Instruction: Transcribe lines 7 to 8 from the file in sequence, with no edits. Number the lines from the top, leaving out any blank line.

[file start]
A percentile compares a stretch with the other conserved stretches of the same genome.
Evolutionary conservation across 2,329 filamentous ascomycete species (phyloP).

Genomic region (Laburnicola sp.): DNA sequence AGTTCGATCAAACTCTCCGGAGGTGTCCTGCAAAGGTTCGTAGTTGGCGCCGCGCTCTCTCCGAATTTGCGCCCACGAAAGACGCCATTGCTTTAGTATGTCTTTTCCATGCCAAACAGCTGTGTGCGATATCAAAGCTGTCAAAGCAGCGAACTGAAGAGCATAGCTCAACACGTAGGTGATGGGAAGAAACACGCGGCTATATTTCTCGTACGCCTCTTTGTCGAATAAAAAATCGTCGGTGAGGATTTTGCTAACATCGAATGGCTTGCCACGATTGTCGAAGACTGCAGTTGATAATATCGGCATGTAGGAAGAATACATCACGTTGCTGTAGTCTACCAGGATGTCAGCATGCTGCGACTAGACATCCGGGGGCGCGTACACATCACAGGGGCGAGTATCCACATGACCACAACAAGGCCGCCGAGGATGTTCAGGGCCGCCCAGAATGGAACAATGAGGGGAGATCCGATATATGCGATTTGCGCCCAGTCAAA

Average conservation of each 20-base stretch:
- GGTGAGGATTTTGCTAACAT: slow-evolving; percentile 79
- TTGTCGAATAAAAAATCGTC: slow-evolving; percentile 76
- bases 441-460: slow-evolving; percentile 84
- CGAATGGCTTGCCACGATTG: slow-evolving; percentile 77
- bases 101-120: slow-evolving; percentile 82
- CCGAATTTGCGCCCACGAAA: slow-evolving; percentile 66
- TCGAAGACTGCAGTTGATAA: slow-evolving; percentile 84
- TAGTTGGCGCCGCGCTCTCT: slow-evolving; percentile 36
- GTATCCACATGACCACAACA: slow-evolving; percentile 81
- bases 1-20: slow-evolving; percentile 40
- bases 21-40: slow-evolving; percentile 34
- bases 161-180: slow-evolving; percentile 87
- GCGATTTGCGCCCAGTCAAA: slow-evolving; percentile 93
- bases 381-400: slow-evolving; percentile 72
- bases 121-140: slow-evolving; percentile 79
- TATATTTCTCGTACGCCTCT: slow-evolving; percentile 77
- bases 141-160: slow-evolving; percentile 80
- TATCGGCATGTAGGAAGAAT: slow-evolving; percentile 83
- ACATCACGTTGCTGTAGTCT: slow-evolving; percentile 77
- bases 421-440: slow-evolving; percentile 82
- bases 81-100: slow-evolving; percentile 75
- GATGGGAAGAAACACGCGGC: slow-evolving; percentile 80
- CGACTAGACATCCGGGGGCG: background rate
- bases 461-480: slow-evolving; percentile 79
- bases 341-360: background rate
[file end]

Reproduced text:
- bases 441-460: slow-evolving; percentile 84
- CGAATGGCTTGCCACGATTG: slow-evolving; percentile 77